It’s time for some myth busting, this time about confusing claims online about two of our favorite skincare ingredients: niacinamide and vitamin C. Several blogs, and even some beauty magazine articles, state that while the two ingredients are great on their own, combining them creates a two-fold problem: One, it neutralizes the effectiveness of both ingredients, and two, it might create a substance (nicotinic acid) that leads to skin redness.
Sigh of relief: Research has shown that combining niacinamide and vitamin C does not lead to skin problems; in fact, the combination can lead to a wealth of skin benefits.
What Are the Facts?
What’s propelling the idea that niacinamide and vitamin C can’t be combined is old research that was interpreted incorrectly. Here’s where we’re going to get science-y, but hang in there, your skin will love the results!
The studies showing incompatibility between niacinamide and vitamin C date back to the early 1960s (yes, that far). These studies were off from the start because they used non-stabilized forms of both ingredients, whereas both ingredients are typically stabilized when used in modern-day cosmetics formulas.
Niacinamide is a pretty “tough” ingredient; light and air don’t have the same effect on it as they do on antioxidants like vitamin C. What’s important for niacinamide is that the product be formulated at a pH that’s close to neutral. Vitamin C (pure ascorbic acid), on the other hand, does best in a low-pH (acidic) environment. However, nicotinic acid—the undesirable by-product of niacinamide and vitamin C—becomes an issue only when the niacinamide and vitamin C are combined in a high-temperature environment for a long time. That temperature is higher than you’d find in most at-home scenarios, including leaving a box of skincare products sitting outside in the sun for a couple of days.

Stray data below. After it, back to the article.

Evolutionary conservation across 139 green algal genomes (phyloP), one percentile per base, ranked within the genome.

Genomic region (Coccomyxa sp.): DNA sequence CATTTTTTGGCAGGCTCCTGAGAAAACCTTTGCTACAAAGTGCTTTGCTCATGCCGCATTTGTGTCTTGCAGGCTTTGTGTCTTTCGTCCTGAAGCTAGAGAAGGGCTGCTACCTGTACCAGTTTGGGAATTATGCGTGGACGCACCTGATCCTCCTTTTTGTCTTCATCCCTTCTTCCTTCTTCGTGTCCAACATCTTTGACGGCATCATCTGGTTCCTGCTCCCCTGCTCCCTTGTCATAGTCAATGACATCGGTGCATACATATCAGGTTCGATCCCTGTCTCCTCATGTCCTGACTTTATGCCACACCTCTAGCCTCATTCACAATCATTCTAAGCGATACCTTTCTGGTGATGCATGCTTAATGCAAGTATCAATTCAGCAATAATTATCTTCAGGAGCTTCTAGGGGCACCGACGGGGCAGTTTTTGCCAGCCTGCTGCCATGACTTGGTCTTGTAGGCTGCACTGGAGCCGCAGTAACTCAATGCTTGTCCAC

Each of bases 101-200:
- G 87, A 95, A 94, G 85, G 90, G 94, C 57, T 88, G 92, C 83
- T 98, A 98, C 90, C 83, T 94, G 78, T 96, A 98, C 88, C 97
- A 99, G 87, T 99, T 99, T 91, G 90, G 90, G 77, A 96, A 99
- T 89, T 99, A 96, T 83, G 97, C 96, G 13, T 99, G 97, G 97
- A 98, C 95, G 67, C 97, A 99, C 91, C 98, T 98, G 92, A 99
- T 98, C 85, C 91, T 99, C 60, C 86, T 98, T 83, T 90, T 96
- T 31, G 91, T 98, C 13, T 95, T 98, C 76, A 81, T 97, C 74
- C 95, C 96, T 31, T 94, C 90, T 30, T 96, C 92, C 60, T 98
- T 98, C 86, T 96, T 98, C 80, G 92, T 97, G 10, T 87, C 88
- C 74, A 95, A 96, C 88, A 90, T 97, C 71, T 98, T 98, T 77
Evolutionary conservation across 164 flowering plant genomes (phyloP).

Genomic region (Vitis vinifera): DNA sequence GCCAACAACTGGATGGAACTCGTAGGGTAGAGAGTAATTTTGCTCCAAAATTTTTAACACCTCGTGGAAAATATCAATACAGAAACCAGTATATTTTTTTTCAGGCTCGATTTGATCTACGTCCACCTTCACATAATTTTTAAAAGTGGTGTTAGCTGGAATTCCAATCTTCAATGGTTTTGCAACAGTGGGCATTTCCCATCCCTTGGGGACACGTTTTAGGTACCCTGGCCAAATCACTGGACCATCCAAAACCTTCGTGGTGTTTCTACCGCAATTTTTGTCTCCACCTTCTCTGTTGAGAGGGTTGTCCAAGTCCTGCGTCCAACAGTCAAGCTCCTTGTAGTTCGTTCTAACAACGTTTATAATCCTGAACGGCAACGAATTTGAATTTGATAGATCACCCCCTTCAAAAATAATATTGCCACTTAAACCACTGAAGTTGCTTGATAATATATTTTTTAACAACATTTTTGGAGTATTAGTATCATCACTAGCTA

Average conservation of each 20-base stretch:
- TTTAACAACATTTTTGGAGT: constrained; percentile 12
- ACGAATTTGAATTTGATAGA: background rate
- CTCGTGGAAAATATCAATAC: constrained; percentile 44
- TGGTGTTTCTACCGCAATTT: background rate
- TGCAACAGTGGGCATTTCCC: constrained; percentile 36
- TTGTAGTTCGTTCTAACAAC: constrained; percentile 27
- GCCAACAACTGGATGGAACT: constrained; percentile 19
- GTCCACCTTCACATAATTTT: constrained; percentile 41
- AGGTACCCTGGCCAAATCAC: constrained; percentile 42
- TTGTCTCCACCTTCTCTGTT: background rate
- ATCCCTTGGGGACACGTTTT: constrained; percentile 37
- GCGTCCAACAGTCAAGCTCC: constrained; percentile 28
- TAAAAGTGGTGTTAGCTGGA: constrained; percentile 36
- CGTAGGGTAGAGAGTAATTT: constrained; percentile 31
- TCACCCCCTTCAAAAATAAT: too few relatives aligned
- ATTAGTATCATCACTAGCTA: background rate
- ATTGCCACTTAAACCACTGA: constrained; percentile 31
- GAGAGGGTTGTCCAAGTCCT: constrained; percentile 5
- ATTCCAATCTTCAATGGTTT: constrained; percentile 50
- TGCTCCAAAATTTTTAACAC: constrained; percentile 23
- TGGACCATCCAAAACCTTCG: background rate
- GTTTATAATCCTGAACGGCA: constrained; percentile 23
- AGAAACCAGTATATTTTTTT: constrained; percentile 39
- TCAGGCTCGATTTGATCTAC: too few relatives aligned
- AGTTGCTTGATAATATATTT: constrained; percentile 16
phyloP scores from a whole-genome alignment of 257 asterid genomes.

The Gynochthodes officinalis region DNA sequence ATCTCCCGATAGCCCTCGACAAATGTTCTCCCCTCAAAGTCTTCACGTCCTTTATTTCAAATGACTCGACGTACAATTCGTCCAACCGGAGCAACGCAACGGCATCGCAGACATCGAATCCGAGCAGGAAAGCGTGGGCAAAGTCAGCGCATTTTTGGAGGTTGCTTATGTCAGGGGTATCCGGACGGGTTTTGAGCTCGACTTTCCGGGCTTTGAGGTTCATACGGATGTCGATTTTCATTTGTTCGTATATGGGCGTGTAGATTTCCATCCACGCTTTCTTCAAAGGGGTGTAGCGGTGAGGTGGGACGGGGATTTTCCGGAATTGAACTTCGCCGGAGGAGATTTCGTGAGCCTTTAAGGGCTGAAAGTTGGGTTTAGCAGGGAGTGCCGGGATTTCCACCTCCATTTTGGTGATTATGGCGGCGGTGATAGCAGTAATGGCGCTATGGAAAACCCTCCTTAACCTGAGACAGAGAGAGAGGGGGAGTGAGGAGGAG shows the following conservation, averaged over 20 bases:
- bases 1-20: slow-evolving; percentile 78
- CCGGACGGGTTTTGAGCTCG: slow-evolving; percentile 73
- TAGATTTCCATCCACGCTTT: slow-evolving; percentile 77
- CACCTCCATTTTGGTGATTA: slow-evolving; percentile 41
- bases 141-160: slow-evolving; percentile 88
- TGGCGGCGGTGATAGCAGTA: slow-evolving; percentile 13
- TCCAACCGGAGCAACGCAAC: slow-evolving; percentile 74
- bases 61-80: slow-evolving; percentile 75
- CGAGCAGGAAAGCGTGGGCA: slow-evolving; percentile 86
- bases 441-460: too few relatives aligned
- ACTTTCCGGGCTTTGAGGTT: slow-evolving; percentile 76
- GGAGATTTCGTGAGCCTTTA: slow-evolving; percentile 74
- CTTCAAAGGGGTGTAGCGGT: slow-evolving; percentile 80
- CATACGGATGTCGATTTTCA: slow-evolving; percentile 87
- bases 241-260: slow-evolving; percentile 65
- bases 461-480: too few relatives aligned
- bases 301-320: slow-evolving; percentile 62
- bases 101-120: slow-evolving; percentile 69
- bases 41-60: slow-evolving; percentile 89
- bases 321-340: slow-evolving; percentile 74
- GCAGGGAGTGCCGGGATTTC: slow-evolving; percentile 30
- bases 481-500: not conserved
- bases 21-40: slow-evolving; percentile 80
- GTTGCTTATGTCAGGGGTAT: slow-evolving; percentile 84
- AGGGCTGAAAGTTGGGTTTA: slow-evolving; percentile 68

Also, it’s important to point out that this concern applies only to pure vitamin C, not to its many other forms (such as magnesium ascorbyl phosphate, ethyl ascorbyl, tetrahexyldecyl ascorbate, and ascorbyl glucoside). So, to reiterate, combining ascorbic or l-ascorbic acid with niacinamide is fine.
In short, any studies that show a definite issue from combining niacinamide and vitamin C were conducted in an environment that does not reflect what average skincare products experience during development, manufacturing, or in real-world storage and usage.
A Winning Combination
This means that you’re safe to use both niacinamide and vitamin C, either together in the same product, or combined from different products that you layer one over the other.
The benefits from such a mix are numerous: On its own, niacinamide is a skin-restoring ingredient that can visibly improve the appearance of enlarged pores, fine lines, and dull skin. Vitamin C is a potent antioxidant that defends skin against environmental assault, as well as a brightening agent that can improve the visible signs of aging.
Together, these ingredients form a powerhouse combo that addresses uneven skin tone, wrinkles, loss of firmness, and dullness. All skin types will see a complexion that progressively becomes more radiant, smoother, more even, and noticeably younger-looking.
One more point: We know, from reams of research, how niacinamide benefits skin. But did you know that vitamin C (ascorbic acid) is the most abundant antioxidant that occurs naturally in skin? It’s true! Given this fact, if vitamin C and niacinamide weren’t compatible, topical use of niacinamide would either do nothing or result in skin problems—today’s studies are showing only benefits.
Wildleaf Vitamin C Serum utilizes the most effective skin rejuvenating ingredients (Ethyl Ascorbic Acid 18% , Niacinamide (Vitamin B3), Alpha Hydroxy Acid (AHA), Sodium Hyaluronate (Hyaluronic Acid) ) to form a highly concentrated antioxidant formula that protects and brightens skin all day while repairing damage caused by acne, the environment and sun exposure.
We invite you to try this combination for yourself. You might find you’ll become a true believer—no myths, just facts and results.
References for this information:
Clinical, Cosmetic, and Investigational Dermatology, September 2015, pages 463–470
Indian Dermatology Online Journal, April-June 2013, pages 143–146
Journal of Cosmetic Dermatology, December 2012, issue 4, pages 310–317; and 2004, issue 2, pages 88–93
Journal of the American Academy of Dermatology, March 2009, page AB78
Journal of Drugs and Dermatology, July 2008, pages S2–S6